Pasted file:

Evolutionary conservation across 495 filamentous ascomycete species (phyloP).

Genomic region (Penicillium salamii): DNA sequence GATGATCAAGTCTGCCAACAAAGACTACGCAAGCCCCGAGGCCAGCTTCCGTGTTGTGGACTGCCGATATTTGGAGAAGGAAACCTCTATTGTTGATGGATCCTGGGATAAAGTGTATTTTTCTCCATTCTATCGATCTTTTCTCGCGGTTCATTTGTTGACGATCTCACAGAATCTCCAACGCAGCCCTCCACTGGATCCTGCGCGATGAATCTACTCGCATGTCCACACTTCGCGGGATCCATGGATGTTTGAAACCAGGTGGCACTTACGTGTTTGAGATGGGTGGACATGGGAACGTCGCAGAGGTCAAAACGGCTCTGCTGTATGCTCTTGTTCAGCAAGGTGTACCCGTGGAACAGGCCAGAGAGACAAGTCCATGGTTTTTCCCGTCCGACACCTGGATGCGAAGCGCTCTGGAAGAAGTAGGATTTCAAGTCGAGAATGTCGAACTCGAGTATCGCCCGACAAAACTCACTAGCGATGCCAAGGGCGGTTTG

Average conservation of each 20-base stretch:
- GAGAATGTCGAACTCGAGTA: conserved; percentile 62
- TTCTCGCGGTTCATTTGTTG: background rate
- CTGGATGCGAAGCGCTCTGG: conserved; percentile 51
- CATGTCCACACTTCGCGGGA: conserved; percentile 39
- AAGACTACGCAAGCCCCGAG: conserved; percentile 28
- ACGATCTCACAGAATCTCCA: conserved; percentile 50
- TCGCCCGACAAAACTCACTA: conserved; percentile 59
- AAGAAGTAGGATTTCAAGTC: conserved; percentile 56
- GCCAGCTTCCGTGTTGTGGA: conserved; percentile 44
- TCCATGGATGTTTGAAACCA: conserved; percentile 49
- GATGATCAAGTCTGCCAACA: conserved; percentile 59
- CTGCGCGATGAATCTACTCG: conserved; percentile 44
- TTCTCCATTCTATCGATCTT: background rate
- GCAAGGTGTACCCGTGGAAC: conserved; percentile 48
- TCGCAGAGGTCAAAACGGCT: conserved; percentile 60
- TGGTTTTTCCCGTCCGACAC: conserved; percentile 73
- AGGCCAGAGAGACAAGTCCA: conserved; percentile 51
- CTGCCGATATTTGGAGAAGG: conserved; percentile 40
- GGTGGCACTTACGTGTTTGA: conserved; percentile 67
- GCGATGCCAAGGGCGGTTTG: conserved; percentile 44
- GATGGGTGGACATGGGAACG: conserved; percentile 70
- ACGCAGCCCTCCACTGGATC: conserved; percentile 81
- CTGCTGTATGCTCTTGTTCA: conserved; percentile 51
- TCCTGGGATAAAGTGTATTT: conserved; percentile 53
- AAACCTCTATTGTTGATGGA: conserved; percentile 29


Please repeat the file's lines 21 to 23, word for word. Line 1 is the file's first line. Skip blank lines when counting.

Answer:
- CTGCCGATATTTGGAGAAGG: conserved; percentile 40
- GGTGGCACTTACGTGTTTGA: conserved; percentile 67
- GCGATGCCAAGGGCGGTTTG: conserved; percentile 44